The Salesian and the Shogun: Documents discovered in Vatican Library

Vatican City — Just a few days before the feast of St. John Bosco, founder of the Salesians, the Vatican Library announced a major project to inventory, digitalize, catalogue and study unique historical documents collected by a Salesian missionary to Japan.

The estimated 10,000 original documents, dating from early in the 1600s to the mid-1800s, provide cold bureaucratic details about the persecution of Christians in Japan during that period.

Salesian Fr. Mario Marega, who first arrived in Japan in 1930, gathered the documents, along with a smaller, but more varied collection preserved at the Pontifical Salesian University in Rome. He died in Italy in 1978.

The Vatican Library has begun a six-year project to organize and safeguard the material, working with the National Institute of Japanese Literature, the National Museum of Japanese History, the Historiographical Institute of the University of Tokyo and the historical archives of the Oita prefecture on Japan's Kyushu Island.

The collection held at the Vatican is made up mostly of local government records -- from what was the Bungo province in eastern Kyushu -- documenting the monitoring and persecution of Christians, according to an article in the Vatican newspaper written by Msgr. Cesare Pasini, prefect of the Vatican Library.

"Because the simple prohibition of professing the Christian faith did not have the hoped-for effect of stemming the missionary fervor and zeal of the Christian population, the shogunate administration decreed the obligation of apostasy," or the public renunciation of the faith, Pasini wrote.

The resistance of the local Christians and the Tokugawa shoguns' awareness that Christianity was not dying out can be seen in the fact that the apostasy order was issued in 1614 and again in 1635 and 1646.

Residents of Christian villages were required to register as members of their local Buddhist temple, signing documents renouncing Christianity. The registry and the apostasy declarations were forwarded to the local government archive.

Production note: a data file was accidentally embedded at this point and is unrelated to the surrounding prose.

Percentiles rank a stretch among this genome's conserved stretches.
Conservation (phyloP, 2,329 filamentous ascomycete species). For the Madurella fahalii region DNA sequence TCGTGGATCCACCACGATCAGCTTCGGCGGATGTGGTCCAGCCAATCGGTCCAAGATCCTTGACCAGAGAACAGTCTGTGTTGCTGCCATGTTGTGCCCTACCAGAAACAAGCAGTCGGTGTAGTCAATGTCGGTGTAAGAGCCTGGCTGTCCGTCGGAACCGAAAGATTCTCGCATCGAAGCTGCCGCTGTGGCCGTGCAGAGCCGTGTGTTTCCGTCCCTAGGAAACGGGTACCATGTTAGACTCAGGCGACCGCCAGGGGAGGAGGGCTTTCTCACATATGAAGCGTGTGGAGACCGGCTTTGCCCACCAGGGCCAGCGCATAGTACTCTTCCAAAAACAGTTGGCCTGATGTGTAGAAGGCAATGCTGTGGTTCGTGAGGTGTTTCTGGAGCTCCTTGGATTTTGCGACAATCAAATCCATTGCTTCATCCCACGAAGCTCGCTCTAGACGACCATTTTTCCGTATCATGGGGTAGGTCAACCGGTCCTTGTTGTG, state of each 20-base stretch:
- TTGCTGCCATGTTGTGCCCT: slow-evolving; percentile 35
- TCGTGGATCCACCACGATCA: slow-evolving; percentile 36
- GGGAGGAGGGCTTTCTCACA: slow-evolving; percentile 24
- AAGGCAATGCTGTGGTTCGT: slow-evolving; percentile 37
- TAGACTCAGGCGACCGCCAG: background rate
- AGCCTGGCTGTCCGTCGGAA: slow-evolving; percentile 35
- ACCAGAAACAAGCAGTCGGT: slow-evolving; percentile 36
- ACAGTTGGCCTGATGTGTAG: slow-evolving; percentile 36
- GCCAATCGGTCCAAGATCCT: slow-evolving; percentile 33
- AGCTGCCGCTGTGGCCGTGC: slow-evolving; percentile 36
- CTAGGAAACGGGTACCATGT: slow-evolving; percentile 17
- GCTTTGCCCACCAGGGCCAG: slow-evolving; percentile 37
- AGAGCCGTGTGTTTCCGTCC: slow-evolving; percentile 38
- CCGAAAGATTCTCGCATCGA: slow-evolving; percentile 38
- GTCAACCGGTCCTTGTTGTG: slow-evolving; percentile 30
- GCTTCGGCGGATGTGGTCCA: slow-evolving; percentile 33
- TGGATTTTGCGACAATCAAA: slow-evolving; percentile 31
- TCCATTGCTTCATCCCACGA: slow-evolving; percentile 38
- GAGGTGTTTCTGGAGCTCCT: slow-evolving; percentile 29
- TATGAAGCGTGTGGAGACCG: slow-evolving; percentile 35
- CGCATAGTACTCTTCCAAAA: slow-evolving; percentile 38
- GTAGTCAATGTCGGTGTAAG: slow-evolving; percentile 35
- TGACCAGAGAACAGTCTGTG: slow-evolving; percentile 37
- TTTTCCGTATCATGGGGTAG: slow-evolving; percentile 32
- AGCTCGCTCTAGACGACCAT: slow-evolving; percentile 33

The Bungo civic archive also received official reports about the annual "fumi-e" ritual, in which local residents were forced to step on a crucifix or images of Jesus or Mary to prove that they were not Christians.

Marega's collection of documents from the Bungo archive "reminds us of the Christian martyrs, along with those who could not withstand the trials, and constitutes extraordinary documentation for the study of Christianity in Japan," Pasini said. "In fact, experts on the subject know of no other collections of this size and breadth."

Which leaves the question: Why didn't anyone do something with the documents before? After all, groups of Japanese martyrs were beatified and canonized as recently as 2008, demonstrating the interest of the universal church.

Cardinal Raffaele Farina, retired prefect of the Vatican Library and himself a Salesian, said the documents at the Vatican were discovered "when the library was closed for restructuring from 2007 to 2010."

"We began studying what kind of documents there were and how many -- at first we did not realize how much was there," Farina told Catholic News Service Thursday, the eve of the feast of St. John Bosco.

Farina already was familiar with Marega's life as a selective and astute historical hoarder.

As archivist of the Salesian order for a decade before moving to the Vatican, the cardinal said, "I did what I could" to gather papers from Marega that were stored at the former Salesian generalate in Turin, Italy, and at the Salesian University in Rome. The gathering and study of the Salesian collection took a leap forward as the order prepared for the celebration in 2012 of the 75th anniversary of the establishment of its Japanese province.

Farina credits Delio Proverbio, an orientalist at the Vatican Library, and retired Bishop Francis Xavier Mizobe of Takamatsu, Japan -- another Salesian -- for discovering just how extraordinary the documents at the Vatican were.

The Vatican Library houses some 80,000 manuscripts, nearly 1.6 million books and approximately 8,400 incunabula (books and pamphlets printed before 1501).

The Marega collection, written in a style of Japanese hundreds of years old, wasn't exactly a popular focus of scholars visiting the library, the cardinal said.

So what led to the discovery of the importance of the Marega documents?

"It was just their turn," the cardinal said.

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